DUP's Sammy Wilson tells Raab, 'take a leaf out of Trump book' in Brexit talks
DUP MP Sammy Wilson has told Brexit Secretary Dominic Raab to take a leaf out of Donald Trump's book in his talks with EU officials on Thursday.
Overnight the EU and US agreed to work toward lowering trade barriers with each other. It comes after months of heightened tensions between the two which threatened a trade war.
The US president said the two had agreed to launch a "new phase" in relations. Mr Trump declared it a "very big day for free and fair trade".
Sammy Wilson said Mr Trump had "forced" the EU into a U-turn.
"Only weeks ago, there was no sign of any such willingness of the EU countries to reconsider their selfish one-sided approach to dealing with these issues," he said.
Thursday sees new Brexit Secretary Dominic Raab head to Brussels for face-to-face talks with Michel Barnier, the EU's chief negotiator.
Writing in The Daily Mail Mr Raab said that while 80% of the withdrawal agreement had been agreed, "Mr Barnier and I will be discussing how we complete the remaining 20 per cent, including guarantees to avoid a hard border between Ireland and Northern Ireland."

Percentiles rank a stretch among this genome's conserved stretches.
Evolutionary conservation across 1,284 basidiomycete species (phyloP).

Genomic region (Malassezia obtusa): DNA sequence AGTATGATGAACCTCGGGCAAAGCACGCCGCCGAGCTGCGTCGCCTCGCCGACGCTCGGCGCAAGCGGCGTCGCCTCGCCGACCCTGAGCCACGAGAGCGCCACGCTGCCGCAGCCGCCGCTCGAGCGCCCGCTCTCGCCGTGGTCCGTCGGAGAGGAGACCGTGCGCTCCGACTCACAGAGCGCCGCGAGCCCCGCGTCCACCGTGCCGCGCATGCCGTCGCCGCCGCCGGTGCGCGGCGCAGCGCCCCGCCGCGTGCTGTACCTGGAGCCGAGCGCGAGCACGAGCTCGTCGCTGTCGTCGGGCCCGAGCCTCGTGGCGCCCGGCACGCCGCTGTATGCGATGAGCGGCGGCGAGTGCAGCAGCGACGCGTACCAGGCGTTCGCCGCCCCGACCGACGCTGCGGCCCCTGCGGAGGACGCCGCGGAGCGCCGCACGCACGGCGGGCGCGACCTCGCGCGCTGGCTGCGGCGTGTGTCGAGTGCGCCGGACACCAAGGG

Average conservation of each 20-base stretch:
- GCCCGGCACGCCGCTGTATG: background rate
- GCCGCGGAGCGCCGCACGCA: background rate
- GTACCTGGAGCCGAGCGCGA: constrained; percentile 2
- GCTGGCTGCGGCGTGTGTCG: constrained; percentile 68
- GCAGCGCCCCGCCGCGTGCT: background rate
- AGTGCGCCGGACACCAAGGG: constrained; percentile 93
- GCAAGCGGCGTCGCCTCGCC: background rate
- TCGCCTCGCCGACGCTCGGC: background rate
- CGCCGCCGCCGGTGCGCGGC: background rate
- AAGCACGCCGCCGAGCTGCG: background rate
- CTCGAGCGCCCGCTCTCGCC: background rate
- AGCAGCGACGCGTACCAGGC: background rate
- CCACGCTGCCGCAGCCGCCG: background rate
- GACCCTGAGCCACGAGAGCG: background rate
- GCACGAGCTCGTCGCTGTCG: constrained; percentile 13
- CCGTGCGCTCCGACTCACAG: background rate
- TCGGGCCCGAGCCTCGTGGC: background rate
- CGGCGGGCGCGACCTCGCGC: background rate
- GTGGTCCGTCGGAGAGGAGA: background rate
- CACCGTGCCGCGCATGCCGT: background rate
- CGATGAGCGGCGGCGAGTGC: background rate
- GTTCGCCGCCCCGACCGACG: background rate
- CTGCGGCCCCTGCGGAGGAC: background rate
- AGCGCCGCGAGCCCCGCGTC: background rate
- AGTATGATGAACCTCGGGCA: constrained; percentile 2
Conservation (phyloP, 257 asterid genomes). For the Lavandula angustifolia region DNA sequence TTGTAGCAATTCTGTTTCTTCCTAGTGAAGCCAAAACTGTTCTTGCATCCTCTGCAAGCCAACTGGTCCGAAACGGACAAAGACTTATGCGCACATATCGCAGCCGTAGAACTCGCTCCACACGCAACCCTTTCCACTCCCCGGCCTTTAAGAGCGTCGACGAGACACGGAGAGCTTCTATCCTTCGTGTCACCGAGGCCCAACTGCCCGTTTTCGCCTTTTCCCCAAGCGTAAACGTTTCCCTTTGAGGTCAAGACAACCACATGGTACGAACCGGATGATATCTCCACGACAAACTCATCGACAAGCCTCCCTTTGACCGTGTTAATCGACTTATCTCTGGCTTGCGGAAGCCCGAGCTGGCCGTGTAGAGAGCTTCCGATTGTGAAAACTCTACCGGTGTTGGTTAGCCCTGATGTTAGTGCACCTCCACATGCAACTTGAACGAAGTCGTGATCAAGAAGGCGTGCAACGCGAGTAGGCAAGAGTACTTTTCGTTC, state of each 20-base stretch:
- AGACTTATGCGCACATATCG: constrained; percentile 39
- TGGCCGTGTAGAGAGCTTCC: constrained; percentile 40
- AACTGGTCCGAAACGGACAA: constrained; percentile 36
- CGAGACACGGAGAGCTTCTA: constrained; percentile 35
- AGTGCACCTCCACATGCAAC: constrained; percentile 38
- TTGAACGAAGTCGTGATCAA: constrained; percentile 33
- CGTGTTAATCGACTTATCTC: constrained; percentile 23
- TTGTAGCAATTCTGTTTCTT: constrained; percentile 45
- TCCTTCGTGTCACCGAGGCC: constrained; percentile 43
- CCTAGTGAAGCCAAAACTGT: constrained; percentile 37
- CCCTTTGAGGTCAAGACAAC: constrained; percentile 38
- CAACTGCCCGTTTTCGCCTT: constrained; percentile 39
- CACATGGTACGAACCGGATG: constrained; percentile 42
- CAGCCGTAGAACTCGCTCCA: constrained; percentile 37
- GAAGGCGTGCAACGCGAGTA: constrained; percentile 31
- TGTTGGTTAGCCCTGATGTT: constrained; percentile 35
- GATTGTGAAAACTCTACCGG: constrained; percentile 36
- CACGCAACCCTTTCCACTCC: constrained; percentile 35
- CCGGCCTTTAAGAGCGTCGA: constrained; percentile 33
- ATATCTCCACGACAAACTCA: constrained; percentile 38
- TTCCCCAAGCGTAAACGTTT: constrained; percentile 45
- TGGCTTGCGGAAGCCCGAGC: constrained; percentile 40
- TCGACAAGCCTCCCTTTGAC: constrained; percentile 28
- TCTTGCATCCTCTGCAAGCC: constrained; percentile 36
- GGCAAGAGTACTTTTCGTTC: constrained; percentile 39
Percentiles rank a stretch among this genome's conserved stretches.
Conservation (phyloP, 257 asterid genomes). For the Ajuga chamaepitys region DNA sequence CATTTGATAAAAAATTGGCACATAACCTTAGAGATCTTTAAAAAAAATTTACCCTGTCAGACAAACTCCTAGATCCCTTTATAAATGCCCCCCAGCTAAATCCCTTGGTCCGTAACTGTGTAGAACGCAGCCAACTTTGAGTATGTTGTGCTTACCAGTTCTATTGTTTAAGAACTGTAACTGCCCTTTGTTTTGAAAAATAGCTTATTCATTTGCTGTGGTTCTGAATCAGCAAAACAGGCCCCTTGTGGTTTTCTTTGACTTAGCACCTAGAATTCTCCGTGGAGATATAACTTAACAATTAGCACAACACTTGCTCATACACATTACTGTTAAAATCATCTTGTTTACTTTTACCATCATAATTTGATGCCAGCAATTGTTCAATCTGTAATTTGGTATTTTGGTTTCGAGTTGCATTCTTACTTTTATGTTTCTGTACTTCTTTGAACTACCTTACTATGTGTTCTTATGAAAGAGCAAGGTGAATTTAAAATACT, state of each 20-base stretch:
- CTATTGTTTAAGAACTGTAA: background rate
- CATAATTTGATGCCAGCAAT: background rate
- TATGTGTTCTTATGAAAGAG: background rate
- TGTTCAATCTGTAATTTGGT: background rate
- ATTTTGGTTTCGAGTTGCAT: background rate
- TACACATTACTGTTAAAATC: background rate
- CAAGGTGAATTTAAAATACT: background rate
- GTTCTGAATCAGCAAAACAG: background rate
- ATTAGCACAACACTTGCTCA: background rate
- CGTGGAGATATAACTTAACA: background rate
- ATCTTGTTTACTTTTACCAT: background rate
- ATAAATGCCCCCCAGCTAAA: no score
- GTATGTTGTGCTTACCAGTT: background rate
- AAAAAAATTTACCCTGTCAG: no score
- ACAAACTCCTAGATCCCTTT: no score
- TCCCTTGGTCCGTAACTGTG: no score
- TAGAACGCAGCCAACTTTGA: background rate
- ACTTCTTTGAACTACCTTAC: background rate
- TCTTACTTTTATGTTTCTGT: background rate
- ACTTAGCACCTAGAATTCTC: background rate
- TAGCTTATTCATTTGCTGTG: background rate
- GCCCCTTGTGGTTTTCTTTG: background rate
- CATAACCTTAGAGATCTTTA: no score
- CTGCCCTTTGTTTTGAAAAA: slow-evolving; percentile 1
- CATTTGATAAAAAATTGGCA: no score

Mr Wilson said the minister went into the talks with a strong hand. He said that while a no deal would have "severe implications" for EU economies there would be some "disruption".
He said Mr Raab had to make it clear there could never be a customs border down the Irish Sea separating Northern Ireland from the rest of the UK.
He added: "The UK still has significant leverage if there is a political will to use it. He has the strong hand of threatening trade barriers against EU goods coming into the UK, trade on which millions of EU jobs depend and a trade surplus which bolsters EU economies.
"Preparations for a no deal would have severe implications for economies such as the Irish, French and Germans and whilst it may cause some short term disruption, proper preparations for that disruption could minimise the impact as already been indicated by a number of international agencies.
"From a Northern Ireland perspective he needs to make it clear that however much Barnier insists that there be no withdrawal agreement without a back stop arrangement for the Northern Ireland border, the British government will not sign up to any arrangement which now or in the future, separates, or has the potential to separate, Northern Ireland from the rest of the UK.
"Now is not the time for sweet talk.
"Donald Trump has shown that they respond to strength, determination and credible threats. That should be the guiding principle for our negotiations between now and October and the role over tactics displayed during the negotiations on the withdrawal agreement must now be brought to an end."
Belfast Telegraph Digital